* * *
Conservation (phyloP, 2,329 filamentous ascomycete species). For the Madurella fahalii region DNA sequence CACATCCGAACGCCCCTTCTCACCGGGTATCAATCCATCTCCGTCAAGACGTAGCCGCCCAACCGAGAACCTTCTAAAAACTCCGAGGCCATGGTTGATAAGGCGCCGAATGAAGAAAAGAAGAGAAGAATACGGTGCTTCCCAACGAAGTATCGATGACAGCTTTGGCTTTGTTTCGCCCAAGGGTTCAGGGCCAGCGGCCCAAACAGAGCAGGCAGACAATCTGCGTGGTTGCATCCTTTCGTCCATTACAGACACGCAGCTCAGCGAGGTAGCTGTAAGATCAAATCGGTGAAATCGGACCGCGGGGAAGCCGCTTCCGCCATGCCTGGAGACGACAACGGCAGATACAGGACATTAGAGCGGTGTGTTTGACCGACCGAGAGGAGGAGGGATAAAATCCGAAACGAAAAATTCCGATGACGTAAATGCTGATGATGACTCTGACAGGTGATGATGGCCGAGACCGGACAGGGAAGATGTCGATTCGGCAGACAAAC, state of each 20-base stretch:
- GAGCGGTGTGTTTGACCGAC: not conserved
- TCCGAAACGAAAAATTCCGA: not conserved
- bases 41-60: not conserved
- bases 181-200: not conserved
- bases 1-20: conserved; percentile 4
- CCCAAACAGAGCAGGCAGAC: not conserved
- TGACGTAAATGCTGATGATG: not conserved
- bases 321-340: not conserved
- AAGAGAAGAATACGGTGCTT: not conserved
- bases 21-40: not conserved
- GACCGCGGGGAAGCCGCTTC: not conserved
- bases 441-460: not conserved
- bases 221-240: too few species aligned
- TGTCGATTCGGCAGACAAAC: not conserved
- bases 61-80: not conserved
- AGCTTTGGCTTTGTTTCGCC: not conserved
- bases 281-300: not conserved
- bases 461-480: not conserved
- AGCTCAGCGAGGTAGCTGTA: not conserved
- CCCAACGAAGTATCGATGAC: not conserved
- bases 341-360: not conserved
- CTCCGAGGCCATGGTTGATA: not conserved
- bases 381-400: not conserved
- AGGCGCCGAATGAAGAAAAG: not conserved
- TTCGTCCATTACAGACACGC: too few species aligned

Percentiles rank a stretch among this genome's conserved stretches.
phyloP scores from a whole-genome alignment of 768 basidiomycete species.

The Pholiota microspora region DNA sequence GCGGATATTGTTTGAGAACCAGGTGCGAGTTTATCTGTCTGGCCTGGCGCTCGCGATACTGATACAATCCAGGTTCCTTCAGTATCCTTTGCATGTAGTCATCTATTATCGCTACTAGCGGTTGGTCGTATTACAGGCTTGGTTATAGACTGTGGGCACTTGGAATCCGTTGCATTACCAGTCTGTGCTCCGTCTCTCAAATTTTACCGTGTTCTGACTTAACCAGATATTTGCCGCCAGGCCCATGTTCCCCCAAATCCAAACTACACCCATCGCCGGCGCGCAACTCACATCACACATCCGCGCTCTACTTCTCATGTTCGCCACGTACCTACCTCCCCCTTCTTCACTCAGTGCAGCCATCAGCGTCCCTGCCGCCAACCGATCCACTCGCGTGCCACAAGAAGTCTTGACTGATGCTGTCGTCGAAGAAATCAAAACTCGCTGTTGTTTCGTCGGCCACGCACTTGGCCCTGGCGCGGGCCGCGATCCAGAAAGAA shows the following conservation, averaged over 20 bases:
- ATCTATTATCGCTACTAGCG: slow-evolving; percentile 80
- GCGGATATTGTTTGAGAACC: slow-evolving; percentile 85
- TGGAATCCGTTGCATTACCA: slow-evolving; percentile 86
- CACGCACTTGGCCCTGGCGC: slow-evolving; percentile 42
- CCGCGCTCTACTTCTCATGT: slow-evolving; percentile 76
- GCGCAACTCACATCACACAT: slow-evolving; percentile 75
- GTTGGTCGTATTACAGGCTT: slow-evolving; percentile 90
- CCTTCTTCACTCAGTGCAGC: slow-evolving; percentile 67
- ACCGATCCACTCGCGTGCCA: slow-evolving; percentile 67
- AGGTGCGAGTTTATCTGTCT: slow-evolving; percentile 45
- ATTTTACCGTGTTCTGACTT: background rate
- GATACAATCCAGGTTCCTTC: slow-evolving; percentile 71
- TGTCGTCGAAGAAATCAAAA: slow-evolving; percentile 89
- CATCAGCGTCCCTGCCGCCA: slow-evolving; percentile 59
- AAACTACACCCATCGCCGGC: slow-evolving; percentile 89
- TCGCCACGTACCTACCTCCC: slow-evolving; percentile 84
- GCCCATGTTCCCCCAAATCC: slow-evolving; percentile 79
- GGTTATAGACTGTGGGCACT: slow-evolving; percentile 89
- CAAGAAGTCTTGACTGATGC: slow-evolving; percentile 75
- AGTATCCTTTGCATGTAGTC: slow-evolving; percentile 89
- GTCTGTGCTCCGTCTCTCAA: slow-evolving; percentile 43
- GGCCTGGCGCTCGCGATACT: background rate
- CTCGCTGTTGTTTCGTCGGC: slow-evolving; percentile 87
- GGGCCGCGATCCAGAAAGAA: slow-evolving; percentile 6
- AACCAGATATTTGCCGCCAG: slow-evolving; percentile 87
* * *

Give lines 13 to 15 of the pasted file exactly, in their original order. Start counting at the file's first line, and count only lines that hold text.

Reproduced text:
- bases 441-460: not conserved
- bases 221-240: too few species aligned
- TGTCGATTCGGCAGACAAAC: not conserved